Saturday, May 21, 2016

Declaration of Peace and Cessation of War

Recalling the purposes and principles of the Charter of the United Nations and other international instruments, including the Universal Declaration of Human Rights,

Acknowledging that all members of the human family enjoy human dignity and equal and inalienable rights, and that these rights represent a necessary tenet of the preservation of freedom, justice and peace throughout the world,

Aiming to maintain international peace and security and determined to pass on to successive generations an invaluable inheritance of a world free of wars,

Ensuring the acceptance of principles and the institution of methods, that armed force should not be used, save in accordance with the limitations prescribed by international law,

Reaffirming faith in fundamental human rights, in the dignity and worth of the human person, in the equal rights of men and women, the promotion of social progress and better standards of life for people and future generations and the need to facilitate peaceful coexistence among the world's religions, beliefs, and ethnicities;

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Here’s Why Blocking Refugees from the Eastern Corridor is Irresponsible

Despite the fact that the global community is facing the worst refugee crisis since WWII, the European Union (EU) has undertaken aggressive efforts to divert or even block some of the safest pathways. Over 19.5 million people–of the over 60 million displaced people globally– have so far been recognized as refugees, meaning they are people fleeing their countries because of a well-founded fear of persecution from which the government cannot or will not protect them.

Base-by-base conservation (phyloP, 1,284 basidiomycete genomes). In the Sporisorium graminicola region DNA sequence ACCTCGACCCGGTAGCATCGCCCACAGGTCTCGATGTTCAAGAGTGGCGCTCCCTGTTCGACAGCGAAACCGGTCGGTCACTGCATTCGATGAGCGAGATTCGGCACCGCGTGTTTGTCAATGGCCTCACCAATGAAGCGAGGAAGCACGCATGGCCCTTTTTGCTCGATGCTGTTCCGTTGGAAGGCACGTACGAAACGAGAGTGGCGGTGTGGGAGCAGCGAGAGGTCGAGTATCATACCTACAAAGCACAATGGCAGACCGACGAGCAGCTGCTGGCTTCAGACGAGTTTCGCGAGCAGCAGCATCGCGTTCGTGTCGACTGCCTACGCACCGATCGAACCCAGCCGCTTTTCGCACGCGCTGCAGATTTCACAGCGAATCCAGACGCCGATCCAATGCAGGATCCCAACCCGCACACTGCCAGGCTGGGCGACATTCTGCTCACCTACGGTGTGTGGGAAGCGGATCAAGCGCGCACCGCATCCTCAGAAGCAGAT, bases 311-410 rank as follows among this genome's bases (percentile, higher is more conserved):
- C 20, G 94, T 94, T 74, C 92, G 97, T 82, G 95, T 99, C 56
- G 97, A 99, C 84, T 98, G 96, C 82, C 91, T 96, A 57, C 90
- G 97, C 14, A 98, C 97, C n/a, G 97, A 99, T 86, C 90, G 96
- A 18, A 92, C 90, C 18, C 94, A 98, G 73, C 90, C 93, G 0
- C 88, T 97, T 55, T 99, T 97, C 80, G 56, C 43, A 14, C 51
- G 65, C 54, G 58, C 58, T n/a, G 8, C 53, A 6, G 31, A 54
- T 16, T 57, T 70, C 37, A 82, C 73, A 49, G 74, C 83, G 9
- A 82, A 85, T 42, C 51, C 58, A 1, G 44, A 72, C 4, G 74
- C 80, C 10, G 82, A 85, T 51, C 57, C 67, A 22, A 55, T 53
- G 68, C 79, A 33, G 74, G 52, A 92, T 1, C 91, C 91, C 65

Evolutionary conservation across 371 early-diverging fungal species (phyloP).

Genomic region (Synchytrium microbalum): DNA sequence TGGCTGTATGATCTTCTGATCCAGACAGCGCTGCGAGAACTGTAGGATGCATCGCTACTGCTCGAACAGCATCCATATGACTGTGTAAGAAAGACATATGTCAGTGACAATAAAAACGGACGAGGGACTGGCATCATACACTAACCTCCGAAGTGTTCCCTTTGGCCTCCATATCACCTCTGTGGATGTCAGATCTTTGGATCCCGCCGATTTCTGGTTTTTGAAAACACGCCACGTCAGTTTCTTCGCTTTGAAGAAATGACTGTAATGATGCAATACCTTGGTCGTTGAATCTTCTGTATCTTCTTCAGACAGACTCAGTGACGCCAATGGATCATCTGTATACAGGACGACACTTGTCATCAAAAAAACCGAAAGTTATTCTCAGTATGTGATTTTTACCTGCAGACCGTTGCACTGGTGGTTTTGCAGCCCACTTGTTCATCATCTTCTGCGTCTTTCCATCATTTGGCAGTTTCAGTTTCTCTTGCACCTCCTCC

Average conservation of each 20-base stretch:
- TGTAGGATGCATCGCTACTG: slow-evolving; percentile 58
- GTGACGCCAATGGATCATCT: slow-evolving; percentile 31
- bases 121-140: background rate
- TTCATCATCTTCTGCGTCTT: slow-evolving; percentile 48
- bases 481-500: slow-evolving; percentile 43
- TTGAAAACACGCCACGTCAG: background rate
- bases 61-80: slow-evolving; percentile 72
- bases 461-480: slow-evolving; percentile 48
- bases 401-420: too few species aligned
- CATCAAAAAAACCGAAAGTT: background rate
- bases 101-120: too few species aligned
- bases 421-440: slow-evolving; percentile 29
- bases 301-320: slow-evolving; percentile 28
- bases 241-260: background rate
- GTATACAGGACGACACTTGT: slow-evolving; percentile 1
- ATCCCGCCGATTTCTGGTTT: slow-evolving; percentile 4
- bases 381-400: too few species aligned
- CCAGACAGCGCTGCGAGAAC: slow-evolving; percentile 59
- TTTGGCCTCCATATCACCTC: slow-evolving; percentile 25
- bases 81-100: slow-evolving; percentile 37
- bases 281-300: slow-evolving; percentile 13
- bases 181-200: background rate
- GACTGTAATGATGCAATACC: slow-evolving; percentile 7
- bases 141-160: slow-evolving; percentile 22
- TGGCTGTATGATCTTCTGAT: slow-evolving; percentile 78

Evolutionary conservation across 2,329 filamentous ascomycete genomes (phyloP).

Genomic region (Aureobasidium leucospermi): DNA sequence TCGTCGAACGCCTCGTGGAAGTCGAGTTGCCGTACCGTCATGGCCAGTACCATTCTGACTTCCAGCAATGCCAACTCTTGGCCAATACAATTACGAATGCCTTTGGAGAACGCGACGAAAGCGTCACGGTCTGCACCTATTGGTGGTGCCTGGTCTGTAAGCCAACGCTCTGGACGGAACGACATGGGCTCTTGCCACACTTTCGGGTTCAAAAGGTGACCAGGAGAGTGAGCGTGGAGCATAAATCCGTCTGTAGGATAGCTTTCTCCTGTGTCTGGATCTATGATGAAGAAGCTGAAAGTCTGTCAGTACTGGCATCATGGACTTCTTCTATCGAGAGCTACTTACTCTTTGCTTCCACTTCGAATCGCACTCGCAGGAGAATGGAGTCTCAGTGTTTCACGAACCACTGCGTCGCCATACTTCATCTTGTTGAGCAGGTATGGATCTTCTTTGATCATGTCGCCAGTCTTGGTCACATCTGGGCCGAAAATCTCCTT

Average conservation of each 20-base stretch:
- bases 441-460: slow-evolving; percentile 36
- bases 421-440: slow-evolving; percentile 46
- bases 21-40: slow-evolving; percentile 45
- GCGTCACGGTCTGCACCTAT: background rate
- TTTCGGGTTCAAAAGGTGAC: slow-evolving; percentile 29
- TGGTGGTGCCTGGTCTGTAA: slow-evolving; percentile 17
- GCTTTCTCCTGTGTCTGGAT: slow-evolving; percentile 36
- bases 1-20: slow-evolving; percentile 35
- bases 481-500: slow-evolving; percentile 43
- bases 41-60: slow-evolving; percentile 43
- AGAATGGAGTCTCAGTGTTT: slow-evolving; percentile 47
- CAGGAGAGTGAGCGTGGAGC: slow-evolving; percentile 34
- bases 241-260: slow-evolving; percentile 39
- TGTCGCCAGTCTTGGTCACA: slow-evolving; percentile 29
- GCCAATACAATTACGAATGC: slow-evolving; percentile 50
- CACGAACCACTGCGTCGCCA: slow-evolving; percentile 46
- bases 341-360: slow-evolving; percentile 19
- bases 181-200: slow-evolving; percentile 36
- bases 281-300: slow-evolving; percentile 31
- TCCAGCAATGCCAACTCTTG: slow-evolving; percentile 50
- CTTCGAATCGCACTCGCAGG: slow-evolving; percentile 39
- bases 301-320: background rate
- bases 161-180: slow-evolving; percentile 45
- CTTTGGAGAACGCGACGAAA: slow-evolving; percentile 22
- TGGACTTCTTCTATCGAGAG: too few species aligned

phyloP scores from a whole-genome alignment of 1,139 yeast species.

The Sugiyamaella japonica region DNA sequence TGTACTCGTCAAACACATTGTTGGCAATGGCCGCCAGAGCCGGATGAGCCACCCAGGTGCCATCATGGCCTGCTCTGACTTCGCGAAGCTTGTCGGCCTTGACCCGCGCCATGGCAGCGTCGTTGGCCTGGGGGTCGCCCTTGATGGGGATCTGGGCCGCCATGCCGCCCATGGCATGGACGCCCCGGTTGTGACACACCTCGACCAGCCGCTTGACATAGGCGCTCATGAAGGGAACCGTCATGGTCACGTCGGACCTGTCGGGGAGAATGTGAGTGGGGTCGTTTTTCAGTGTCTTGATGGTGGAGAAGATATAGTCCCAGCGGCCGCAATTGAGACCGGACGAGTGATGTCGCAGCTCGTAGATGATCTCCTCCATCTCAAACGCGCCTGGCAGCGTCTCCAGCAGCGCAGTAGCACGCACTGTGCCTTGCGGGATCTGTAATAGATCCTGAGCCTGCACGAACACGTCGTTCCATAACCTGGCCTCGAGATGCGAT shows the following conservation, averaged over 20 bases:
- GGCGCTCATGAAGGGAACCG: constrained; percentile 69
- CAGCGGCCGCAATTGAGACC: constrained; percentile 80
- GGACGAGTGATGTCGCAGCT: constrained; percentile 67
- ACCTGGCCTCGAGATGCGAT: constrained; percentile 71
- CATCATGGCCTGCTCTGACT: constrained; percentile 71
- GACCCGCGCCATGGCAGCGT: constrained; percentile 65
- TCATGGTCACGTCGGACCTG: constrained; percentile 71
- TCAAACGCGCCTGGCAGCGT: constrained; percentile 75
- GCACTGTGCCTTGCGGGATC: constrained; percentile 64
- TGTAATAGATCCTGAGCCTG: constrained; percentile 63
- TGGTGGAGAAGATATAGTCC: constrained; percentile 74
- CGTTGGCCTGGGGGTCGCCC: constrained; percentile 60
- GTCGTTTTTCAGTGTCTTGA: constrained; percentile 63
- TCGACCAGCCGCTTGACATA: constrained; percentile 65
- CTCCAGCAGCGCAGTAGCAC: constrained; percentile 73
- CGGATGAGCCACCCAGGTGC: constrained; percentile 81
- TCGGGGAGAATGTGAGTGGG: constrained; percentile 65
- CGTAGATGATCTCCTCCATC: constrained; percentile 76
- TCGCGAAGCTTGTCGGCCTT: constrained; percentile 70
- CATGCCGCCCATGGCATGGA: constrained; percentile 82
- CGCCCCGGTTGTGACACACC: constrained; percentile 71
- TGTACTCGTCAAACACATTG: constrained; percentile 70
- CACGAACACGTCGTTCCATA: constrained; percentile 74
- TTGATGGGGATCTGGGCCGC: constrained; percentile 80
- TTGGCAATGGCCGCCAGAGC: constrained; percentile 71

Yet rather than providing protection to asylum-seekers and refugees, countries throughout the EU have shut down their borders and forced them to traverse more dangerous routes. Amnesty has reported on the increased securitization of borders along the Eastern Migration Corridor through Bulgaria, Macedonia, Greece, and up through the Balkan region into Slovenia and Hungary. As the first entry points into the EU for refugees arriving by land or boat, these countries are required to handle their registration and asylum requests, not attempt to make it more difficult.